Now, HCC is teaming up with Cannabis Community Care and Research Network, out of Worcester, to help solve that problem.

    Zatryka added, “Develop a cannabis center for education at Holyoke Community College. There will be four Cadres of training that we are going to be involved in. Culinary, cultivation, extraction, and patient advocate.”

    In courting the cannabis industry, Holyoke hopes it will mean more job opportunities for a city struggling with unemployment. Randall MacCaffrie with Cannabis Community Care said marijuana is a new market, where the number of jobs continues to grow.

    “I believe the unemployment rate is double the rest of the state in this area,” MacCaffrie told 22News. “Right now there are 50 jobs available in the city, and they expect it to be 500 in the next year or so as these businesses open up in Holyoke, So I think it’s a real opportunity for the underserved, underemployed or unemployed to have this basic training in the industry.”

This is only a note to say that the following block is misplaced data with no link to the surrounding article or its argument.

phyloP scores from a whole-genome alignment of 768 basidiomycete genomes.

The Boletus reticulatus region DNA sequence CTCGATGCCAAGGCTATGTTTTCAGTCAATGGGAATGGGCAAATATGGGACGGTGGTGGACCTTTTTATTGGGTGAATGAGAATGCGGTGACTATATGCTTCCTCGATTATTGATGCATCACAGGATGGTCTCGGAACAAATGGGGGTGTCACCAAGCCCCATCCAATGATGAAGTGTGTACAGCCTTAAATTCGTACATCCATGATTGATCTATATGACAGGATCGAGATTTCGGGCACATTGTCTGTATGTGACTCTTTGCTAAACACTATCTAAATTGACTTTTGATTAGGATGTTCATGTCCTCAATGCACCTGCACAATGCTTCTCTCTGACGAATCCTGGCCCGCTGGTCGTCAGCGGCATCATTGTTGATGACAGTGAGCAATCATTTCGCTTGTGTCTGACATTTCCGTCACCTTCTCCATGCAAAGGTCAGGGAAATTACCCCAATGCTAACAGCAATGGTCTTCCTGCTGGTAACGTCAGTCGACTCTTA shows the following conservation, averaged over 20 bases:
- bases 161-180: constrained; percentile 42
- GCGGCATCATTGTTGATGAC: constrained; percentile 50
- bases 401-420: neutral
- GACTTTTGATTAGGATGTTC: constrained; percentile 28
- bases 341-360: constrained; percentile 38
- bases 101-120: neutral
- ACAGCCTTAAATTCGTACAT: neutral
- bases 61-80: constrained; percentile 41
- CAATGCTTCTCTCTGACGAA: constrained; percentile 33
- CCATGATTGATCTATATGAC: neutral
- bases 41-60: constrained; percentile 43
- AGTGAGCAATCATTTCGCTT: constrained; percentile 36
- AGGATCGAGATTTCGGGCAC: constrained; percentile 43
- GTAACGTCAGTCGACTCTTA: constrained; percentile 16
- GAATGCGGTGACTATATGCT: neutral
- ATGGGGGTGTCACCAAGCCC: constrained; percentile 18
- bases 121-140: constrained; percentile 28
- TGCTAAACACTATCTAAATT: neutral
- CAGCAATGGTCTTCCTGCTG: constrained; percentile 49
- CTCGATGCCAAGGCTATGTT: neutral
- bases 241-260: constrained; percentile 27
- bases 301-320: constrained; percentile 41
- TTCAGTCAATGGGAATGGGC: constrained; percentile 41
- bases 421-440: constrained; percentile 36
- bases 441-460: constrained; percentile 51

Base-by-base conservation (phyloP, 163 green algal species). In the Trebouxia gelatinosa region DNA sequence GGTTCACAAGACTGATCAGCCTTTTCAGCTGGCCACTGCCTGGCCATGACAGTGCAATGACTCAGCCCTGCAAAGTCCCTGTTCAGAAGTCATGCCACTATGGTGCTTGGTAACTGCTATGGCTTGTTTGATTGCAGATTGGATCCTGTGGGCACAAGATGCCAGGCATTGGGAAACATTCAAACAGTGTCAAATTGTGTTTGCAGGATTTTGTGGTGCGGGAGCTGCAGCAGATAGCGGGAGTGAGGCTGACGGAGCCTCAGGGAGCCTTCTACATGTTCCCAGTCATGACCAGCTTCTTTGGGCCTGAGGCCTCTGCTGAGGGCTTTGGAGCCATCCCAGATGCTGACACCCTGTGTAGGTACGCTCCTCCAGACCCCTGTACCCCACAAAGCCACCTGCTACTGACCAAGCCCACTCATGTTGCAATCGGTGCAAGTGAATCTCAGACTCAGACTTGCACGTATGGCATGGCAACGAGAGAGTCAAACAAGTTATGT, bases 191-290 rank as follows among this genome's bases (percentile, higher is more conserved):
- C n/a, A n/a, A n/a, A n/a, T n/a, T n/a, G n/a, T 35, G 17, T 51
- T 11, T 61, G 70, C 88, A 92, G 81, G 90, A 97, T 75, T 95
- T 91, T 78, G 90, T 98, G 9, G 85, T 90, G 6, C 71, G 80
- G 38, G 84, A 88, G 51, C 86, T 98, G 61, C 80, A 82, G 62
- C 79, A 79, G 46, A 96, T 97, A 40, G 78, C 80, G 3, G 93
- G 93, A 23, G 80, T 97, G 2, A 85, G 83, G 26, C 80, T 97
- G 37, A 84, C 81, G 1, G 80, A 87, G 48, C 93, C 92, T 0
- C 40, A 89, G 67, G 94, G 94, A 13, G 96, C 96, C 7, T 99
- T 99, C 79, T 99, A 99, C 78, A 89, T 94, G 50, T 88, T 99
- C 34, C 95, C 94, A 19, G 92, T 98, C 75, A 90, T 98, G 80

MacCaffrie said the culinary cannabis program will be the first to start in January, with around 40 students.


  • 4 Oct 2019 12:50 PM | Marion (Administrator)

    Emerging Cannabis Industry Focus Of Oct. 21 Event At HCC

    By BusinessWest Staff October 4, 2019

    HOLYOKE — Holyoke Community College (HCC) and its social-equity vending partner, Cannabis Community Care and Research Network (C3RN), have scheduled the first of what both organizations expect to be an ongoing series of educational and networking events designed to spur investment, economic growth, and job creation in the nascent cannabis industry in Western Mass.

    “The Emerging Cannabis Industry in Western Mass.” will be held on Monday, Oct. 21 from 6 to 9 p.m. in the PeoplesBank Conference Room on the third floor of the HCC Kittredge Center for Business and Workforce Development, 303 Homestead Ave., Holyoke. The event will include data sharing and a panel discussion featuring key figures in the region’s cannabis industry.